Clinical features of 15 reported pediatric patients with Erdheim-Chester disease and CNS involvement

ReferenceNo./sexAge of the onsetExtra-skeletal signsBone painBone massLocationX-ray localizationCT scanMRIType of histology sampleTT
Globerman et al. [13] (1991) 1/M Neck mass, DI GH deficit No No No Typical (long bones, calvarium, skull) Mediastinum kidney, retroperitoneal mass, sclerotic vertebrae ribs Brain N Bone, mediastinum NR 
Clerico et al. [10] (2003) 2/F 13 Omentum, breast, and lungs Yes Swelling Knee, elbow Typical (femur, tibiae, radius, humerus, ulnae, skull, vertebrae, ribs) Femur, humerus, and tibia Brain, thalamus, and bone Bone, abdomen CS CT 
Nagatsuka et al. [11] (2005) 3/F 13 Brain Yes Yes Jaw Typical (tibiae, fibulae, and maxillae) Bone, brain Brain Maxillae, mandibulae NR 
Joo et al. [12] (2005) 4/F 10 NR Yes Tenderness Knee, elbow Typical (upper and lower limbs, ulnae, and mandible) NR Typical (bone marrow) Bone CS 
Ozdemir et al. [9] (2007) 5/M DI, cerebellar syndrome, and sellar cavity mass No No No Typical (femurs) NR Typical (femur, sellar cavity mass) Extra-axial mass CS 
Tran et al. [4] (2009) 6/F Retroperitoneal infiltration, HSPM Yes No Knee elbow Typical (femur, tibiae, humerus, skull, rib, and pelvis) Bone Typical (retroperitoneum) Bone IFN-alpha 
Song et al. [8] (2011) 7/M Right hemifacial palsy Yes No No Typical (humeri, femurs, clavicle, ribs) Chest Brain Bone CS 
CT 
Krishna et al. [23] (2014) 8/F 14 Focal thickening of the meninges Yes Yes Forehead, right hand Typical (long bones, calvarium skull, vertebrae) Brain Brain Bone IFN-alpha 
Bones 
Alimohamadi et al. [25] (2015) 9/M 12 Right trigeminal neuralgia, diplopia No No No NR Brain Brain Extra-axial mass CT 
Kim et al. [5] (2015) 10/M Exophthalmos No No No Typical (skull, tibiae, fibulae) NR Brain Bone CT 
Brain 
Diamond et al. [22] (2016) 11/M Hearing loss, left hemifacial palsy No No Four limbs Long bones Brain Brain Bone Anakinra 
White et al. [24] (2016) 12/M 13 DI No No No No Abdomen Brain Brain CS 
Pelvis CT 
Hao et al. [26] (2018) 13/M Exophthalmos Yes No Four limbs Typical (tibia, fibula, foot bones) Brain Brain Brain Dabrafenib 
Romano et al. 2023 14/M 17 Persistent diplopia Yes No Four limbs NR NR Bilateral neuromas (C5-D1) Bone Everolimus 
Romano et al. 2023 15/F NR No No No NR NR Brain Bone IFN-alpha 
ReferenceNo./sexAge of the onsetExtra-skeletal signsBone painBone massLocationX-ray localizationCT scanMRIType of histology sampleTT
Globerman et al. [13] (1991) 1/M Neck mass, DI GH deficit No No No Typical (long bones, calvarium, skull) Mediastinum kidney, retroperitoneal mass, sclerotic vertebrae ribs Brain N Bone, mediastinum NR 
Clerico et al. [10] (2003) 2/F 13 Omentum, breast, and lungs Yes Swelling Knee, elbow Typical (femur, tibiae, radius, humerus, ulnae, skull, vertebrae, ribs) Femur, humerus, and tibia Brain, thalamus, and bone Bone, abdomen CS CT 
Nagatsuka et al. [11] (2005) 3/F 13 Brain Yes Yes Jaw Typical (tibiae, fibulae, and maxillae) Bone, brain Brain Maxillae, mandibulae NR 
Joo et al. [12] (2005) 4/F 10 NR Yes Tenderness Knee, elbow Typical (upper and lower limbs, ulnae, and mandible) NR Typical (bone marrow) Bone CS 
Ozdemir et al. [9] (2007) 5/M DI, cerebellar syndrome, and sellar cavity mass No No No Typical (femurs) NR Typical (femur, sellar cavity mass) Extra-axial mass CS 
Tran et al. [4] (2009) 6/F Retroperitoneal infiltration, HSPM Yes No Knee elbow Typical (femur, tibiae, humerus, skull, rib, and pelvis) Bone Typical (retroperitoneum) Bone IFN-alpha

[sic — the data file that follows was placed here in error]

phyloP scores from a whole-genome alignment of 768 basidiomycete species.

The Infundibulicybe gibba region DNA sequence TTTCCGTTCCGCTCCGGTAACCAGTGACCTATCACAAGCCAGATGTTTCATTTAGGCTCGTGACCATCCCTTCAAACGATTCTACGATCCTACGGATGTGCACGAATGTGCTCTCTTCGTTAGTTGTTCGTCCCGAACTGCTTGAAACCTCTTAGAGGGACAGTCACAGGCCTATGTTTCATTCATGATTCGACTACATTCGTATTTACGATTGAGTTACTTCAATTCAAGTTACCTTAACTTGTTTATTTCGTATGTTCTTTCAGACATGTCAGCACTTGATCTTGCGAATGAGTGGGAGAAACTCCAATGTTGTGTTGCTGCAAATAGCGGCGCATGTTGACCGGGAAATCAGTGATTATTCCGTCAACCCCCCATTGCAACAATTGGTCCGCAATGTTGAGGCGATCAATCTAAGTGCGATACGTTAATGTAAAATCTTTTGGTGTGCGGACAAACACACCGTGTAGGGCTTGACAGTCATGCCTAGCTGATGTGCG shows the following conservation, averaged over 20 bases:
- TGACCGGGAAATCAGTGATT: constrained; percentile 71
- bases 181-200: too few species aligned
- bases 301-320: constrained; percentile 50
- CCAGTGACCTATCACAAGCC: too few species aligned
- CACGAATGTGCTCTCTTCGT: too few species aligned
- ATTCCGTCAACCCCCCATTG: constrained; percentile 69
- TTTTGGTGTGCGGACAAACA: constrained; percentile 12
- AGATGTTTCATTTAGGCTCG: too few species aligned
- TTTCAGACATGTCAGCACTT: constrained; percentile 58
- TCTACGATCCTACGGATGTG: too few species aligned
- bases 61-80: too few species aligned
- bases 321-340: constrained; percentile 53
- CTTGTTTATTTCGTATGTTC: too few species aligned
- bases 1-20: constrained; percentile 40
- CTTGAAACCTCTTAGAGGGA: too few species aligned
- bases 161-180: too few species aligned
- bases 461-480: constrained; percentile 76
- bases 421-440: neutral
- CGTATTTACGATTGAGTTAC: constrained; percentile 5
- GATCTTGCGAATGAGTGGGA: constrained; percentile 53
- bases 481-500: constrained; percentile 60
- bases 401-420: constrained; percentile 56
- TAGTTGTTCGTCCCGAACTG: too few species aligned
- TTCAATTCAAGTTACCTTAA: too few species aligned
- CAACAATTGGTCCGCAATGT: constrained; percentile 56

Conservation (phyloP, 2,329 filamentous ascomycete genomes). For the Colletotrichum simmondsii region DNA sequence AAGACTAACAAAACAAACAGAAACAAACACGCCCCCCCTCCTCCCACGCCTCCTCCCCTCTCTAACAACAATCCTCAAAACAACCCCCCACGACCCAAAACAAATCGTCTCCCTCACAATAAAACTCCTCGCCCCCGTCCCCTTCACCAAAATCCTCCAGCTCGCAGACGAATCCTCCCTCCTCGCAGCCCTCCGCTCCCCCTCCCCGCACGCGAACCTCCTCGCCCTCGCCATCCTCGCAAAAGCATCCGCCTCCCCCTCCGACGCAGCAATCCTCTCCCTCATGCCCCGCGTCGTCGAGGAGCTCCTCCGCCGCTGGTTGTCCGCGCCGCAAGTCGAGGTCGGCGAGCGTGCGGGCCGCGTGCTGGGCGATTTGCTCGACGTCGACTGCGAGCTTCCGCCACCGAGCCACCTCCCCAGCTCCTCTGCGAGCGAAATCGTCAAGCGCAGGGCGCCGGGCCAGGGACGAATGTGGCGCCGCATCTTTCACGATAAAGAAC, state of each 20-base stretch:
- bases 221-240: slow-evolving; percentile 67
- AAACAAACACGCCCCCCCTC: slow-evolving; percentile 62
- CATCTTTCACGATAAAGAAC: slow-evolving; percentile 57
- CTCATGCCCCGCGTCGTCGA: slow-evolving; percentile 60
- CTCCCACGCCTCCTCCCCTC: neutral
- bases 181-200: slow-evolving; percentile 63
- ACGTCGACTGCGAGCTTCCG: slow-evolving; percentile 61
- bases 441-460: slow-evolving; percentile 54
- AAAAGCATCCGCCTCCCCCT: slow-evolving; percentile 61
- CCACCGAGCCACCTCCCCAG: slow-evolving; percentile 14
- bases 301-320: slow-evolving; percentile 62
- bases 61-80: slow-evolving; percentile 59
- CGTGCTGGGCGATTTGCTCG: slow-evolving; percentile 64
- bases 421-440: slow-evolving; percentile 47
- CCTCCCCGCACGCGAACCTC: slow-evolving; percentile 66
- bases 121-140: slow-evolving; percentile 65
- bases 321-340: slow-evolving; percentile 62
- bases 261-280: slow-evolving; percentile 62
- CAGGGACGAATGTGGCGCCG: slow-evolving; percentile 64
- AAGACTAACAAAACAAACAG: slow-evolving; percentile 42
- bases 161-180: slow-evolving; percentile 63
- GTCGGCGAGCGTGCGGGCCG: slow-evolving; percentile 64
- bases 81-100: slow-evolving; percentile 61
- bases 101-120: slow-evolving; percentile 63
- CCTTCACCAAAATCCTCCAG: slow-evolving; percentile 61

Song et al. [8] (2011) 7/M Right hemifacial palsy Yes No No Typical (humeri, femurs, clavicle, ribs) Chest Brain Bone CS 
CT 
Krishna et al. [23] (2014) 8/F 14 Focal thickening of the meninges Yes Yes Forehead, right hand Typical (long bones, calvarium skull, vertebrae) Brain Brain Bone IFN-alpha 
Bones 
Alimohamadi et al. [25] (2015) 9/M 12 Right trigeminal neuralgia, diplopia No No No NR Brain Brain Extra-axial mass CT 
Kim et al. [5] (2015) 10/M Exophthalmos No No No Typical (skull, tibiae, fibulae) NR Brain Bone CT 
Brain 
Diamond et al. [22] (2016) 11/M Hearing loss, left hemifacial palsy No No Four limbs Long bones Brain Brain Bone Anakinra 
White et al. [24] (2016) 12/M 13 DI No No No No Abdomen Brain Brain CS 
Pelvis CT 
Hao et al. [26] (2018) 13/M Exophthalmos Yes No Four limbs Typical (tibia, fibula, foot bones) Brain Brain Brain Dabrafenib 
Romano et al. 2023 14/M 17 Persistent diplopia Yes No Four limbs NR NR Bilateral neuromas (C5-D1) Bone Everolimus 
Romano et al. 2023 15/F NR No No No NR NR Brain Bone IFN-alpha 

CS, corticosteroids; CT, chemotherapy; CT scan, computerized tomography scan; DI, diabetes insipidus; F, female; GH, growth hormone; HSPM, hepatosplenomegaly; IFN-a, interferon-a; M, male; MDP, methylene diphosphonate; MRI, magnetic resonance imaging; N, normal; NR, not reported; TT, treatment.

The two cases described offer a picture of ECD manifestation in children and young adults, whose presentation is characterized by the involvement of the CNS and the association with other histiocytosis. Both cases received the histological diagnosis after a neurosurgical procedure. The first case received the diagnosis after a cervical spine biopsy and the second case after the excision of an extra-axial temporal lobe lesion. The pediatric population is exceptionally affected by ECD disease, so its documentation is often anecdotal. In addition, a uniform consensus for the diagnostic and therapeutic management of these patients has not yet been reached.

The manuscript was reviewed and approved by the Pediatric Ethics Committee (Tuscany region), in the session of April 26, 2023. Written informed consent was obtained from legal guardians for publication of the details of their medical case and any accompanying images. No vulnerable patients have been included in this case series.

The authors have no conflicts of interest to declare.

The authors did not receive support from any organization for the submitted work.

Carmine Romano: conceptualization, investigation, and writing of the original draft. Francesco Pegoraro, Matteo Lenge, and Chiara Spezzani: editing. Augusto Vaglio, Elena Sieni, Ilaria Fotzi, Andrea Di Rita, Simone Peraio, Alice Noris, Carla Gaggiano, and Salvatore Grosso: supervision. Flavio Giordano: conceptualization, supervision, and critical revision of the manuscript.

No datasets were generated or analyzed for the current case report. Further inquiries can be directed to the corresponding author.